Speaker Trevor Mallard's false 'rape' claim about a Parliament staffer has cost taxpayers more than $333,000 to resolve and National says it has now lost confidence in him.
The bill included a $158,000 ex-gratia payment to the former staffer to settle the defamation claim - and more than $175,000 was spent on legal fees.
Mallard issued a public apology to the staffer this week, which was released the afternoon of the Royal Commission of Inquiry into the Christchurch terror attacks.
The Speaker said that some of his comments gave the "impression that allegations made against that individual in the context of the Francis Review amounted to rape".
"Trevor Mallard accepts that his understanding of the definition of rape at that time was incorrect and that the alleged conduct did not amount to rape (as that term is defined in the Crimes Act 1961) and that it was incorrect of him to suggest otherwise," the statement said.
"Trevor Mallard apologises for the distress and humiliation his statements caused to the individual and his family."
The staffer was stood down in May after Mallard's comments but an investigation later found no wrongdoing.
The man then sought to sue Mallard for defamation, seeking damages of $400,000 and exemplary damages of $50,000.
The $333,641.70 cost of settling the defamation case settlement were released to National in answers to written parliamentary questions.
National leader Judith Collins said the party had now lost confidence in Mallard.
"This is unacceptable behaviour from the Speaker of the House. This sheer size of this pay-out illustrates how serious the matter is," Collins said.
"It is the Speaker's job to set the standard of behaviour for everyone at Parliament but he has been reckless with his words, resulting in taxpayers footing a bill of more than $330,000 to clean up this mess.
"There has been no formal apology to Parliament for this, despite the National Party encouraging the Speaker to do so on the final sitting day this year.
"Because Mr Mallard has not lived up to the high standards of behaviour that he has set for Parliament, we believe he is no longer fit to hold the role of Speaker.
"The people who work at Parliament, and the taxpayers of New Zealand, deserve better."
In August, the Speaker issued new 'directions' (rules for MPs funding and spending), which expanded the range of legal costs MPs could have funded from the taxpayer purse, to include "damages and payments to settle a legal action."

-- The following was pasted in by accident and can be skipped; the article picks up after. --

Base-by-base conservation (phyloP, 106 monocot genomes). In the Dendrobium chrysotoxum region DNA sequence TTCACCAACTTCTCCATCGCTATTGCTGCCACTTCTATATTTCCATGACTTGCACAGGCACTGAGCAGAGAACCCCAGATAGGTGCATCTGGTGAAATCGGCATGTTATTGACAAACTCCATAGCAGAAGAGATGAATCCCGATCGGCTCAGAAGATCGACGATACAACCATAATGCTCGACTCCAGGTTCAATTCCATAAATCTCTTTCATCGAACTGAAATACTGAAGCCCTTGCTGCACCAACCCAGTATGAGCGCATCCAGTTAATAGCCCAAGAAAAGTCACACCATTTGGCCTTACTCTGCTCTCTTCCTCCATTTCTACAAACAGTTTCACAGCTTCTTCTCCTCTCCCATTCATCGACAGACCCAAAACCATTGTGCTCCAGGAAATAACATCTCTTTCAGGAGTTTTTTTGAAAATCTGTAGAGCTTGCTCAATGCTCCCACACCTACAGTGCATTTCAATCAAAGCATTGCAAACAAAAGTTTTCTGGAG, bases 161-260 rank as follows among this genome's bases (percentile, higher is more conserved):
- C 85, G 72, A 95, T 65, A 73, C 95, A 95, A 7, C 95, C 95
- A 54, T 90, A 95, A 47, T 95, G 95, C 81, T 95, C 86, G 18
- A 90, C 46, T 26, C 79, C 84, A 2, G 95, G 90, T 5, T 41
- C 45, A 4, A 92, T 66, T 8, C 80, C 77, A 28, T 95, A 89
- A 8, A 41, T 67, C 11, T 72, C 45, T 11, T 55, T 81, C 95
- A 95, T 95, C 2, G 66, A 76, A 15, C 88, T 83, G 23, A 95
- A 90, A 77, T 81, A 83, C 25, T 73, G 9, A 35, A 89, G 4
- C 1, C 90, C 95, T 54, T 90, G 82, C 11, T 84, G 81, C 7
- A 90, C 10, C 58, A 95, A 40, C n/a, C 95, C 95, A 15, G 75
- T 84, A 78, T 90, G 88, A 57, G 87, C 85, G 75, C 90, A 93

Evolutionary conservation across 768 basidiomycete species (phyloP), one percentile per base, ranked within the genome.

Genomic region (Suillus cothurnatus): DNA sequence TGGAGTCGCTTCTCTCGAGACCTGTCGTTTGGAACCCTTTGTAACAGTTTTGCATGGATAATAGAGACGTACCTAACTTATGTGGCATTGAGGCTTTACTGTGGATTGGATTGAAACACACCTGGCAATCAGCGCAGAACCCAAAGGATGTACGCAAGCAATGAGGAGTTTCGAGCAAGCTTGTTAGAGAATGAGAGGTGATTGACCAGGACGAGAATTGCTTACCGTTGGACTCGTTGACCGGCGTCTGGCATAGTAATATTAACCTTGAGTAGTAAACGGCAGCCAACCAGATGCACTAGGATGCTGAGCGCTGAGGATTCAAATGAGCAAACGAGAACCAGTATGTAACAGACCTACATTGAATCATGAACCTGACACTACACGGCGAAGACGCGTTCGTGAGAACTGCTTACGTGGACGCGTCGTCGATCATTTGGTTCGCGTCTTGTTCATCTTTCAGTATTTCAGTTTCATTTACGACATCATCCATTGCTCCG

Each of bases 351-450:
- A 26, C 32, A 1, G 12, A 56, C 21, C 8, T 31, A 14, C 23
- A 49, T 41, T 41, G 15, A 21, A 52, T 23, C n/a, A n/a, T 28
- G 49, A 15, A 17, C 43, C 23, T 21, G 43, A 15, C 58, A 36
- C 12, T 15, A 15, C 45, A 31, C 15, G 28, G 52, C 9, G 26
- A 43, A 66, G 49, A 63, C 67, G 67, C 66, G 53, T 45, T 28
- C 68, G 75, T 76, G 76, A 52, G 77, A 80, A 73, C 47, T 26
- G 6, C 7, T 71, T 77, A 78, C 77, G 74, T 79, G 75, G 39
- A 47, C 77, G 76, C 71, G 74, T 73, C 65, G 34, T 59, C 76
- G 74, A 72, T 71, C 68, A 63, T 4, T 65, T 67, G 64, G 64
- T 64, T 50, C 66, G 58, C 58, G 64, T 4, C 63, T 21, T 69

In the past, that funding was only available for legal costs to defend the legal proceedings taken against them in their capacity as MPs - and not for settlements.
To get approval for it, it has to be signed off by the Speaker and chief executive of Parliamentary Service.
They must "consider the extent to which the member's involvement in the proceedings is due to the member acting in their capacity as a member of Parliament."
The money usually comes out of a political party's overall pool of funding.
There are separate provisions for Cabinet Ministers' legal costs.
In cases where Cabinet minister are sued for something such as defamation, the Cabinet Manual said Cabinet will decide whether their legal costs are covered – and whether to pay for any costs or damages awards if the Minister loses in court.
That depends on the circumstances in each case. The Cabinet manual is silent on whether public funds can be used for a settlement.
How the saga unfolded
In June last year, Mallard said that he believed a rapist was working in the parliamentary precinct a day after the Francis review of the parliamentary workplace was released.
The report found systemic issues of bullying and harassment, poor conduct too often tolerated and normalised, and a perception of low accountability. Mallard himself commissioned the report after a series of cases of bad behaviour.
Mallard had said that he believed a man was responsible for three serious sexual assaults mentioned in the review, and that he believed the man was still working at Parliament.
His comments - called shocking by some parliamentary workers - sparked a series of turbulent events that led to a historical assault complaint and a parliamentary staffer being stood down.
Mallard then said that a threat to safety had been removed from the premises.
The staffer then lashed out at Mallard, saying he felt bullied out of the workplace and was the victim of Mallard's "slanderous" comments.
After Mallard made the comments, the man - who had been stood down from Parliament - told Newstalk ZB he felt bullied out of the building.
He said at the time he wanted an apology for what he described as the Speaker's "slanderous" comments.
The man claimed the three allegations were related to hugging a colleague, complimenting another colleague on her hair, and kissing another on her cheek as he said goodbye to her after she visited him and his wife for tea.
However, the first complainant alleged he hugged her from behind, pushing his groin up against her, and that he was staring at the breasts of the woman who's hair he complimented.
He believes the third complainant was put up to lodging the complaint by someone else.
The man was investigated by Parliamentary Services, which found the claims were unsubstantiated.a